On Tuesday, Feinstein told audiences in her keynote address (PDF) at the Global Competition Review's GCR Live forum:
“The commission is able to achieve significant law enforcement through consent orders in large part because over time, outcomes in antitrust investigations have become more predictable. Through substantive guidance on key areas of antitrust law, transparency in decisionmaking via public documents, and outreach to the business community in events like this one, antitrust enforcers 'fill the gaps' over time. The commission will continue to litigate when necessary, but over time, one would expect less litigation in well-established areas, not more.”
The comments come at an interesting time. The FTC is about to go to court in Idaho to argue a case its lawyers failed to resolve this way and is likely to be studied by healthcare legal experts for many years to come: St. Alphonsus Medical Center-Nampa v. St. Luke's Health System.
The case, which began last year as a private antitrust lawsuit until the FTC joined it in March, alleges that Idaho's dominant hospital system, St. Luke's, illegally gained control of more than 60% of the local market for adult primary care when it bought the state's largest multispecialty practice, Saltzer Medical Group, last December.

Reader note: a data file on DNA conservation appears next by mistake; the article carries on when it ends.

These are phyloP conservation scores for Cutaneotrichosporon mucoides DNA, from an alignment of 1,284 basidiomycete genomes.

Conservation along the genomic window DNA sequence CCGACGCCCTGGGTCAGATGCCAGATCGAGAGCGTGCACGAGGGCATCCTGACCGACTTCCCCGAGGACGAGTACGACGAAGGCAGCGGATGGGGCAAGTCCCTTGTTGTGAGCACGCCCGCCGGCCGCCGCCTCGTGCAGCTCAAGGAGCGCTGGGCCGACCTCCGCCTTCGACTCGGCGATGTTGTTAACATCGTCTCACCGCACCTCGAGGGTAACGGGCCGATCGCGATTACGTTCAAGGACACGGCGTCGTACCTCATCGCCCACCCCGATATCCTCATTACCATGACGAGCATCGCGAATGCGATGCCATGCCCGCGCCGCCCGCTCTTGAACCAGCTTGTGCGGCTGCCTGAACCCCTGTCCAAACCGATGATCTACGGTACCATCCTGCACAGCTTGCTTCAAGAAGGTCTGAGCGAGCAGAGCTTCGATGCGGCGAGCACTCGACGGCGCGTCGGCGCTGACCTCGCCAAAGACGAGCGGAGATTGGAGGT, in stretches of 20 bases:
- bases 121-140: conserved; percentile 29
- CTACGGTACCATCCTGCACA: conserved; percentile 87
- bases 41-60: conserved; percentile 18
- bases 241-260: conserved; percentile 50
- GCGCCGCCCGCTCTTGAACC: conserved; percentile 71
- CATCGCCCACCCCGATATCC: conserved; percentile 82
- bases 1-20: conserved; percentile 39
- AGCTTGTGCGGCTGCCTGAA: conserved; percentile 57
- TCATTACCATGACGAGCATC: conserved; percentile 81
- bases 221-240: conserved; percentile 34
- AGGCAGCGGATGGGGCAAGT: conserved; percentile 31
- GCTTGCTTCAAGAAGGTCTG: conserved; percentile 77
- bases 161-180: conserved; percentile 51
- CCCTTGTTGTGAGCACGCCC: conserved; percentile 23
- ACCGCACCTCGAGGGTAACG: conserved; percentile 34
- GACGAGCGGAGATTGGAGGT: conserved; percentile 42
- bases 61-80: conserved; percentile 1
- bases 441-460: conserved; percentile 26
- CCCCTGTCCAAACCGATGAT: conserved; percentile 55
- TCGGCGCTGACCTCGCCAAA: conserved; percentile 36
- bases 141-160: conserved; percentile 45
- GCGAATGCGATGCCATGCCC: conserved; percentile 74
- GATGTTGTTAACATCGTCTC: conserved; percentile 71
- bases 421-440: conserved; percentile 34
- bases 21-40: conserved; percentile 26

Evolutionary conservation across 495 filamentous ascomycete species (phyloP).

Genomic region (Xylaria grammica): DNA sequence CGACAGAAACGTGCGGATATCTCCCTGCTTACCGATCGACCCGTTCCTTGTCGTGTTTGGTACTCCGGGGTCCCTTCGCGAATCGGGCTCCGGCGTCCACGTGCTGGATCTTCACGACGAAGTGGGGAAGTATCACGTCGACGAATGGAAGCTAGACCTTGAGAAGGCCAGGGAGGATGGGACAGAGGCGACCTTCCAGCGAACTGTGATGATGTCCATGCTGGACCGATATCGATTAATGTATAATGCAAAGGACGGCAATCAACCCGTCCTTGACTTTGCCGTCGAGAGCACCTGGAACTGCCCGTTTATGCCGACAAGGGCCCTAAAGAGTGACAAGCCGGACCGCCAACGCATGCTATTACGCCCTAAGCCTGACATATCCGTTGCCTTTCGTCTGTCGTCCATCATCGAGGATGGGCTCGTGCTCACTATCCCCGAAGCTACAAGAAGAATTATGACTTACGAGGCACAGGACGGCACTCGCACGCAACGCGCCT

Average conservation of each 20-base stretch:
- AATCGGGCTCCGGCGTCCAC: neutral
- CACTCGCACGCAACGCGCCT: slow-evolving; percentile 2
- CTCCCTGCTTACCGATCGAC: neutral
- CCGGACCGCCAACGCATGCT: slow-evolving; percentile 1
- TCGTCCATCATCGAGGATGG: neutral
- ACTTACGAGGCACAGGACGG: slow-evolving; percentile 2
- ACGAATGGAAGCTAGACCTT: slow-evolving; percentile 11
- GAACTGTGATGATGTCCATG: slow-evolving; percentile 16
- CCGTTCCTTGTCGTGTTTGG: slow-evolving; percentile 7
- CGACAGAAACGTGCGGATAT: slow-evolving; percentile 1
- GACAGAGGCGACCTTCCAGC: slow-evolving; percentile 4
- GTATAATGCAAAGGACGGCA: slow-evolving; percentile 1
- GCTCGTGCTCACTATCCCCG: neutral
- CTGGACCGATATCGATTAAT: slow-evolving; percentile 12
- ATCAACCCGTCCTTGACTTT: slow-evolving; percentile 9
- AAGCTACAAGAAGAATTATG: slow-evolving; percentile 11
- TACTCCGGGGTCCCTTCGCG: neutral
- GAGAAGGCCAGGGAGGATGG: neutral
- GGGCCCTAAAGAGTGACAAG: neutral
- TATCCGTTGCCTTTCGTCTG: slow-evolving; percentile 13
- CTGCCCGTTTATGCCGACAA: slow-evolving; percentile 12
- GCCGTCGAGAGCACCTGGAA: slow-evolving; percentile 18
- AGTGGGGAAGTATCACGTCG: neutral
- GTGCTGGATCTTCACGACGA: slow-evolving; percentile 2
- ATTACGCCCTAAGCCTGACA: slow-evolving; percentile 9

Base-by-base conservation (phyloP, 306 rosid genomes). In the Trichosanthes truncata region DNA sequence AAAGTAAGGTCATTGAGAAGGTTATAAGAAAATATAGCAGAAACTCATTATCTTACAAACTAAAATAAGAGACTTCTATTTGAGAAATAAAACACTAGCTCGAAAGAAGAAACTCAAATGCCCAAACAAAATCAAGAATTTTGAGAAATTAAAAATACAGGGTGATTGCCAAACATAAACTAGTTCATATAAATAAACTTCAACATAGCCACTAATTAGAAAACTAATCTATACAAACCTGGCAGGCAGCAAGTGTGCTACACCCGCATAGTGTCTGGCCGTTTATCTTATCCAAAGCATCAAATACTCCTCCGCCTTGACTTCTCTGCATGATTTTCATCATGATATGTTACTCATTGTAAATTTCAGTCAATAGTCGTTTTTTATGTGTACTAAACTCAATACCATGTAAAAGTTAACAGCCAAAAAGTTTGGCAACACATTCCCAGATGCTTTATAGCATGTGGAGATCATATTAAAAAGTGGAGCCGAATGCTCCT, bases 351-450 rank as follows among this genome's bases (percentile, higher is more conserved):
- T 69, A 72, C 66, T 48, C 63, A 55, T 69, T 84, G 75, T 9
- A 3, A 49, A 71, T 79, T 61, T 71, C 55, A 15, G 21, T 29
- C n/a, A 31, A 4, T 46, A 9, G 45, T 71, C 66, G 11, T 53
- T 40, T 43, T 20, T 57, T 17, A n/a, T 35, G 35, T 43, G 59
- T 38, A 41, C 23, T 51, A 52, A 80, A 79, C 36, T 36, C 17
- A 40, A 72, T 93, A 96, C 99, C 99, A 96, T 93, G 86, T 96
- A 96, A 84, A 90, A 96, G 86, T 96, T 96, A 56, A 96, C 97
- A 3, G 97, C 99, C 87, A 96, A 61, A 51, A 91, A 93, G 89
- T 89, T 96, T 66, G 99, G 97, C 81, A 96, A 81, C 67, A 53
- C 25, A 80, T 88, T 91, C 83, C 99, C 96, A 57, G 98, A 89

Like health systems across the country, St. Luke's has been aggressively targeting doctors' practices for alignment and acquisition. But this is the first time that the FTC has litigated a hospital's acquisition of a physician practice all the way to a courtroom.
St. Luke's officials said the Saltzer purchase meets the goals of healthcare reform to create more efficient and better-coordinated care. Two months before the FTC jumped into the case, the CMS accepted St. Luke's into the Medicare Shared Savings Program, which rewards health systems for creating accountable-care organizations that cut overall healthcare costs by using physician care to reduce preventable hospitalizations.
Last month, the FTC surprised many observers by settling its long-running legal battle to block southwest Georgia's Phoebe Putney Health System from gaining control of the only competing hospital in six counties. The agency also recently resolved healthcare antitrust concerns through separate settlements involving Renown Health in Reno, Nev., and the Providence Health Care network in eastern Washington state.
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